Is your child bullied?

Jun 13, 2016 | | Say something

bullying1

No one should be intimidated, especially his son. Although bullying can occur at any age, it seems to be especially common during the years of primary and secondary. But there are ways you can help your child get up to bullying, says Dr. Rodd Stein, one of our pediatricians Westchester Health Pediatrics, in a very insightful blog is hoped that the parents will find useful.

Why do kids bully?

Rodd Stein 2R WEB72

Rodd Stein, MD

Bullying is a form of aggression where one or more children bullied repeatedly harass or abuse another child he can not defend himself / herself. Girls who bully usually do emotionally, while children who bully often do in both physical and emotional directions. But if they are men or women, the aggressors seek power at the expense of another.

Bullying typically includes:

  • hitting, pushing or tripping
  • taunting, teasing
  • Mocking the modus operandi of a child looks or speaks
  • Write say hurtful things or sending pictures to someone online (cyberbullying)
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7 ways you can help your child get up intimidation

1) be aware of the signs that your child may be being bullied, such as frequent headaches, stomachaches or not wanting to go to school.

Also, ask your child that he or she has lunch with or play on the playground, and the names of his / her friends. If you feel that something is wrong, contact the appropriate administrator at the school.

2) Talk to your child about bullying.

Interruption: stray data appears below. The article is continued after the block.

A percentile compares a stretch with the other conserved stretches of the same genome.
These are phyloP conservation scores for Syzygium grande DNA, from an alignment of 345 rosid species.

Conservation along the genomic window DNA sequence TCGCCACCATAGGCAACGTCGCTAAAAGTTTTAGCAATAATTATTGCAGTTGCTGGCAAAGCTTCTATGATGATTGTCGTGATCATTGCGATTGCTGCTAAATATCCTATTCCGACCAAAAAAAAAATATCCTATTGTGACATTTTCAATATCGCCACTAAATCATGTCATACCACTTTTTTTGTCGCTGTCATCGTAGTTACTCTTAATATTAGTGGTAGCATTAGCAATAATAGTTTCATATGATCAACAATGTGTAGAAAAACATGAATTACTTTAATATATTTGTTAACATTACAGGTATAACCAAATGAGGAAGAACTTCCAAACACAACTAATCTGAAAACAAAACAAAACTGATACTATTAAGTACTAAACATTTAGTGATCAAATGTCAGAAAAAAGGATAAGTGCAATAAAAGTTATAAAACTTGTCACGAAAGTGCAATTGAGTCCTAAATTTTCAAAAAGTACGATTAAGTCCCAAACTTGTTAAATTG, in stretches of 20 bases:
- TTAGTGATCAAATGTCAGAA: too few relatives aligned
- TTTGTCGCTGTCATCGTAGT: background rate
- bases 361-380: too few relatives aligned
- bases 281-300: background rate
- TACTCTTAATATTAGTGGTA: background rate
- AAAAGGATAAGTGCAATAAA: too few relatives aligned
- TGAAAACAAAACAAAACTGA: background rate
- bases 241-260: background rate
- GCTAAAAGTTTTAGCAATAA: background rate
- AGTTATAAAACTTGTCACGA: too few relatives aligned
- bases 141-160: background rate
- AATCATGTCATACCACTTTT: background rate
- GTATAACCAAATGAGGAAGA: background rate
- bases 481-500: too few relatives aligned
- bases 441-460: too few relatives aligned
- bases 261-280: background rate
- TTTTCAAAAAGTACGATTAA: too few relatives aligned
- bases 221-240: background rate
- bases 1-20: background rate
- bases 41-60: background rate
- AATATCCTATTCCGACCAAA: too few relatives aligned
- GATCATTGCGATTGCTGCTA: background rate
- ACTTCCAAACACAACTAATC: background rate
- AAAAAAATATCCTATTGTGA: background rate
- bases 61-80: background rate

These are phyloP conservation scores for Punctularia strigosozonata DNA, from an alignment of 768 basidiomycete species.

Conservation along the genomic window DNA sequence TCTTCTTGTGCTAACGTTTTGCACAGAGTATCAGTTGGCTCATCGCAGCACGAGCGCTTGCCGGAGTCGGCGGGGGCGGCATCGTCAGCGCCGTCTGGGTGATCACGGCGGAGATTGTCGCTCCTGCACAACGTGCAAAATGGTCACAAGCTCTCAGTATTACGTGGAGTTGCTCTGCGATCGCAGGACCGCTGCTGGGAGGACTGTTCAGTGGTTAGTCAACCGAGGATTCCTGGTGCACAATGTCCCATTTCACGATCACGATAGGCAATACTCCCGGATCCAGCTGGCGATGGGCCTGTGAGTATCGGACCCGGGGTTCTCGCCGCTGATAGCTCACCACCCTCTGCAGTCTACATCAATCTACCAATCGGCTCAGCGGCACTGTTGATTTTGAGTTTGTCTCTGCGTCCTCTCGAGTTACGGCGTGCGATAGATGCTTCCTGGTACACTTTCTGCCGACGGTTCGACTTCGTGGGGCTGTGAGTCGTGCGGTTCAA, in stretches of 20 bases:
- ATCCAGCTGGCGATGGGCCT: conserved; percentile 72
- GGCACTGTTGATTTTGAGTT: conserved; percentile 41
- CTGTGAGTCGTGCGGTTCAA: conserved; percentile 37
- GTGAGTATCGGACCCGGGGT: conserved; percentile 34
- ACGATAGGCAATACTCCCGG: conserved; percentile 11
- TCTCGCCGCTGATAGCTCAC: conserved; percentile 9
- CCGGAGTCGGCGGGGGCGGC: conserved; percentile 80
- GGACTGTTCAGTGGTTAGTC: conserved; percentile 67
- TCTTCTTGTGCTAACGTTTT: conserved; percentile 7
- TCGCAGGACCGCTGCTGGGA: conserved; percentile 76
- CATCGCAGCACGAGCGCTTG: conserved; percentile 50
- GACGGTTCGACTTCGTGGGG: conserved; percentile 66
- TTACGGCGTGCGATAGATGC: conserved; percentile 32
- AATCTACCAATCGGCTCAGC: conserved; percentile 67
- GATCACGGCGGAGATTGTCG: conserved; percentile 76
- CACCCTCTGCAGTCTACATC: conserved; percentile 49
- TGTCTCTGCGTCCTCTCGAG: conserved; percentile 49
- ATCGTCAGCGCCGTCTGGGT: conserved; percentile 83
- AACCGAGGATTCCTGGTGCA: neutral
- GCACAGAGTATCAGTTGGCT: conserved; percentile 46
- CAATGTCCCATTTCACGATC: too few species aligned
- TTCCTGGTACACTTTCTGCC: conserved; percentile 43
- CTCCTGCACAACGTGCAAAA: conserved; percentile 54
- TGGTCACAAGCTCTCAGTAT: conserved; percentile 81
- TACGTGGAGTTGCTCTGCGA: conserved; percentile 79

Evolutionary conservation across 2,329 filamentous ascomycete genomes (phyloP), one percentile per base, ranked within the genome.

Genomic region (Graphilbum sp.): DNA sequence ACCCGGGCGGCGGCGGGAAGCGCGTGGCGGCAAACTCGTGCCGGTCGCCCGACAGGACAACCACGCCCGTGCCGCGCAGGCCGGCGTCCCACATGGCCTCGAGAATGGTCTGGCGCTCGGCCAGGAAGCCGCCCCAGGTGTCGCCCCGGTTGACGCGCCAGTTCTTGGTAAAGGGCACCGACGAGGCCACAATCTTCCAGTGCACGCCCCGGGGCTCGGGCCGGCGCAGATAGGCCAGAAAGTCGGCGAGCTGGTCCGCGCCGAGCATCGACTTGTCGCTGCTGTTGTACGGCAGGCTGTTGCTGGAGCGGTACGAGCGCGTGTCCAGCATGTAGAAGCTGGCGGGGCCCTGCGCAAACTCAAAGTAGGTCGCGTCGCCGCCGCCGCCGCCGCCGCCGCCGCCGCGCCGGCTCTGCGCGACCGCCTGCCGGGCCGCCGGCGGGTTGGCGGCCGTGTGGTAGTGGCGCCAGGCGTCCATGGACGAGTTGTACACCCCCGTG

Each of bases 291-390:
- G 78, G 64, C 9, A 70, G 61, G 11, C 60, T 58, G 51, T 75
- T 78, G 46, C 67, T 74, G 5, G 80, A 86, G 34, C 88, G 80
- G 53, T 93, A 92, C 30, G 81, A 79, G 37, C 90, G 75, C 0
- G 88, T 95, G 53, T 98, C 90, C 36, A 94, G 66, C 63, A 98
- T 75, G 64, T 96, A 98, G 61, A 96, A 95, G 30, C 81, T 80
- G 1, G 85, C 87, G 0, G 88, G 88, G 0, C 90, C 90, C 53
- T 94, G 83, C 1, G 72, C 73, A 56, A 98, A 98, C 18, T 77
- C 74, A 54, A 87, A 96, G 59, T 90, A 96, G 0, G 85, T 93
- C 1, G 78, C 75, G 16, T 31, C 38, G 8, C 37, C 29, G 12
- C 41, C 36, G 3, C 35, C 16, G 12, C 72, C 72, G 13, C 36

Many children who are being bullied open in the right environment, such as car or a similar place where you have little contact eye to eye. The most important thing is to listen. Do not promise you will not tell anyone, because you may need to intervene. Reassure your child that you will do your best not to worsen the problem.

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3) role-playing practice at home.

Help your child to react calmly and confidently to mock. For example, your child can practice saying “Leave me alone” and then walk away. Help he / she understands that the answer to physical aggression or insults usually only make the problem worse.

4) Help build your child’s self-esteem by encouraging new activities or clubs.

This can be a very good way to make new friends (and avoid intimidate / attackers). Also, having several friends and interests can increase the confidence of a child and make him / her less likely to be intimidated.

5) Encourage your child to exhibit the qualities that make a good friend.

This will include sharing, empathy, compassion, humor and loyalty.

6) suggest to your child that he / she join the activities are supervised by a responsible adult.

Very important to know :. Bullying is less likely to occur near adults

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7) Encourage your child to talk to a teacher or school counselor.

Many children feel ashamed or afraid to tell an adult about bullying. They may think that the participation of an adult only worsen the problem, but in reality, the silence only favors the aggressor. Tell someone about what is happening is the first step to stop it.

If your child is being bullied, please come see us

If you suspect or know for sure, that your child is being subjected to intimidation, please come see us in Westchester Health Associates. Together, we will determine the best way forward for your child to be happy, confident and secure.

To read swamp Dr. Stein in full, click here.

This article was originally published on westchesterhealth, Read the original article here

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